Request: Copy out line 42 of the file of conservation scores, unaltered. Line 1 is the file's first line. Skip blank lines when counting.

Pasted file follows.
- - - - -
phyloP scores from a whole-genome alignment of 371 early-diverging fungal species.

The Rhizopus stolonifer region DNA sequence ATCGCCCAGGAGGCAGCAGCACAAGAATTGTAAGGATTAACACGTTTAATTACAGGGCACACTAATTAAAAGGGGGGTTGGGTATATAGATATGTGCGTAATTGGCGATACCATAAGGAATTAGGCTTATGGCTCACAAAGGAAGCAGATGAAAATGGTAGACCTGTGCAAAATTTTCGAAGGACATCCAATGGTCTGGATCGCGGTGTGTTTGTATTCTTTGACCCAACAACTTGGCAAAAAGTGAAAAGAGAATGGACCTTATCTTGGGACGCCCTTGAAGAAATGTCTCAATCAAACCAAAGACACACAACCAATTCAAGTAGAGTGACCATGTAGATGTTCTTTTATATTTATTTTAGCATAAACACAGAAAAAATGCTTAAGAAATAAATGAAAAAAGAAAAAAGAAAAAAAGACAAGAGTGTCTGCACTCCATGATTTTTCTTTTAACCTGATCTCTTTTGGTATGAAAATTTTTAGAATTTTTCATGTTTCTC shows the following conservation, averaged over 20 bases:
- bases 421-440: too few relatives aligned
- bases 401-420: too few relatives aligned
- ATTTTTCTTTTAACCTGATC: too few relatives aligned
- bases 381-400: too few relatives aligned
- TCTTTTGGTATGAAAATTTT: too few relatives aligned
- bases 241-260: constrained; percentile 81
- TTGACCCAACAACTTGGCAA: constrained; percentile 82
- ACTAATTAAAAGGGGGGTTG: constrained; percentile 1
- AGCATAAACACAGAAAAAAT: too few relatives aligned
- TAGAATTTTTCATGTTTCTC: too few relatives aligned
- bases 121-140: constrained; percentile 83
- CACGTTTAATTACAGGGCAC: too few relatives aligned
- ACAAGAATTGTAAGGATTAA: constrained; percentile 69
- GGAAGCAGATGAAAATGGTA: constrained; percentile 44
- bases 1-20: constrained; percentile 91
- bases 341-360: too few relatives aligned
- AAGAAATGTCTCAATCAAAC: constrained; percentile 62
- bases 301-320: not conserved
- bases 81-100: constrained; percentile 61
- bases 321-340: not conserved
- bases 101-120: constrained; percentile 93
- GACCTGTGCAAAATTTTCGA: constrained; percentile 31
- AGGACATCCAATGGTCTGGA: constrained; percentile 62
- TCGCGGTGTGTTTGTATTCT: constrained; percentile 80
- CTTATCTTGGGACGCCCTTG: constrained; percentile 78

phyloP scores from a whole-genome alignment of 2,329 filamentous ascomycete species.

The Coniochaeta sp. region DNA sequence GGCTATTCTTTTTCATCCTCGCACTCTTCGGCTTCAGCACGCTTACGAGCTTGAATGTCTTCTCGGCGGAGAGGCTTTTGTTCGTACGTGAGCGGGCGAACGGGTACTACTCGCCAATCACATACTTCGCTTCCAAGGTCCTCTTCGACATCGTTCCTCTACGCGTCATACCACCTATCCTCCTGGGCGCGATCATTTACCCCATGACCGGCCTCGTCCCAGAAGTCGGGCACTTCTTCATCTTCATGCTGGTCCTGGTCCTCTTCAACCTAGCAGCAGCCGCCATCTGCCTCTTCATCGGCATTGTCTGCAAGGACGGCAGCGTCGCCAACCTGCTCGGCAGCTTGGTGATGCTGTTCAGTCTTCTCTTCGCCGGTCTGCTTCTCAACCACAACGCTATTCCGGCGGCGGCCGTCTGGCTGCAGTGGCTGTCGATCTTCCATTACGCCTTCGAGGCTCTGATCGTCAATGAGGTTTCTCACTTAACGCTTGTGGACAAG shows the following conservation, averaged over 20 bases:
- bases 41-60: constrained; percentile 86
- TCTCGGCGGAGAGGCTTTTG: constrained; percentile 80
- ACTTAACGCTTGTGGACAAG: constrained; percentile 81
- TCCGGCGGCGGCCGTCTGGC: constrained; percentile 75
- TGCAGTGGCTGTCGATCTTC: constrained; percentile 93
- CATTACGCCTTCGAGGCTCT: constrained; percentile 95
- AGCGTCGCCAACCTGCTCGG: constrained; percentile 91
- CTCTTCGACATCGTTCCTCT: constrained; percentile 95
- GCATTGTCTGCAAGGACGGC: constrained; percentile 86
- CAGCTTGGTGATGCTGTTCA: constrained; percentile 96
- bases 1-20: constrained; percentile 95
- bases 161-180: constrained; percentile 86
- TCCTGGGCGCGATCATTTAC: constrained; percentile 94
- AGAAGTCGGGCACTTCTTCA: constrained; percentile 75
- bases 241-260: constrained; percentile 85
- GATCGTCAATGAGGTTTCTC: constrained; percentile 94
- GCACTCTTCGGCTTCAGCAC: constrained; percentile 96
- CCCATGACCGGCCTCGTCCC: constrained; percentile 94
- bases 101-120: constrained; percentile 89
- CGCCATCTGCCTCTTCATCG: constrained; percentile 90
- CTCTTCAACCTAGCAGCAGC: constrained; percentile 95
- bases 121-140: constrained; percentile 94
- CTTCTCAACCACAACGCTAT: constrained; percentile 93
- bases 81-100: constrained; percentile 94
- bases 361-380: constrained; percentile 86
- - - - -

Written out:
- TCCTGGGCGCGATCATTTAC: constrained; percentile 94